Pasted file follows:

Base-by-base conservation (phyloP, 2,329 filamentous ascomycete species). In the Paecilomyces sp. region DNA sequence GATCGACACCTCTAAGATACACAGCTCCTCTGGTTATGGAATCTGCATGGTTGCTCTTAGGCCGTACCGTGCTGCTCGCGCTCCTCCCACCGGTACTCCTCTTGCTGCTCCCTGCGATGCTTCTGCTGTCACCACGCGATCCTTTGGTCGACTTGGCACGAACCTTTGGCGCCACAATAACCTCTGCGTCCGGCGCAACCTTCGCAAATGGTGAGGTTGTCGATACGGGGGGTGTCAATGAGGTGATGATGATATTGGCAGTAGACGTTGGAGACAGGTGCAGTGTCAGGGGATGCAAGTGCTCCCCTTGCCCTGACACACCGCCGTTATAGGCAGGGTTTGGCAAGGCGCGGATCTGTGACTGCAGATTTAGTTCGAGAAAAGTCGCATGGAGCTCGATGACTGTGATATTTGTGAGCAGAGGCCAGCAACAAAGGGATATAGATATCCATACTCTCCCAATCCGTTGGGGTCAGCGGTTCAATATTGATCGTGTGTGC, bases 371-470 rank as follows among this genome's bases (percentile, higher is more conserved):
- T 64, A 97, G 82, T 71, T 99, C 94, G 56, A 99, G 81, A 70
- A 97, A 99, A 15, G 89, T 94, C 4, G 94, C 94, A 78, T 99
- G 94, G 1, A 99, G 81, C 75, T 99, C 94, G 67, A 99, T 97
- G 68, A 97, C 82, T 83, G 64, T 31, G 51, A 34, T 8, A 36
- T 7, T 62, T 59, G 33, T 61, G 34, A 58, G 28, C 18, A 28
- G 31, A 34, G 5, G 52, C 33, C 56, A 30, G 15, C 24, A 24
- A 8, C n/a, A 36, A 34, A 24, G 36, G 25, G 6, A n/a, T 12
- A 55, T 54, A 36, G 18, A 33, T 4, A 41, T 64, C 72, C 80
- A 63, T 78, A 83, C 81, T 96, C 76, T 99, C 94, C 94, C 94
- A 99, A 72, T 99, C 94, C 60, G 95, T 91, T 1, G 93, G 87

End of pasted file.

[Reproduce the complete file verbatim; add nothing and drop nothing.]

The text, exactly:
Base-by-base conservation (phyloP, 2,329 filamentous ascomycete species). In the Paecilomyces sp. region DNA sequence GATCGACACCTCTAAGATACACAGCTCCTCTGGTTATGGAATCTGCATGGTTGCTCTTAGGCCGTACCGTGCTGCTCGCGCTCCTCCCACCGGTACTCCTCTTGCTGCTCCCTGCGATGCTTCTGCTGTCACCACGCGATCCTTTGGTCGACTTGGCACGAACCTTTGGCGCCACAATAACCTCTGCGTCCGGCGCAACCTTCGCAAATGGTGAGGTTGTCGATACGGGGGGTGTCAATGAGGTGATGATGATATTGGCAGTAGACGTTGGAGACAGGTGCAGTGTCAGGGGATGCAAGTGCTCCCCTTGCCCTGACACACCGCCGTTATAGGCAGGGTTTGGCAAGGCGCGGATCTGTGACTGCAGATTTAGTTCGAGAAAAGTCGCATGGAGCTCGATGACTGTGATATTTGTGAGCAGAGGCCAGCAACAAAGGGATATAGATATCCATACTCTCCCAATCCGTTGGGGTCAGCGGTTCAATATTGATCGTGTGTGC, bases 371-470 rank as follows among this genome's bases (percentile, higher is more conserved):
- T 64, A 97, G 82, T 71, T 99, C 94, G 56, A 99, G 81, A 70
- A 97, A 99, A 15, G 89, T 94, C 4, G 94, C 94, A 78, T 99
- G 94, G 1, A 99, G 81, C 75, T 99, C 94, G 67, A 99, T 97
- G 68, A 97, C 82, T 83, G 64, T 31, G 51, A 34, T 8, A 36
- T 7, T 62, T 59, G 33, T 61, G 34, A 58, G 28, C 18, A 28
- G 31, A 34, G 5, G 52, C 33, C 56, A 30, G 15, C 24, A 24
- A 8, C n/a, A 36, A 34, A 24, G 36, G 25, G 6, A n/a, T 12
- A 55, T 54, A 36, G 18, A 33, T 4, A 41, T 64, C 72, C 80
- A 63, T 78, A 83, C 81, T 96, C 76, T 99, C 94, C 94, C 94
- A 99, A 72, T 99, C 94, C 60, G 95, T 91, T 1, G 93, G 87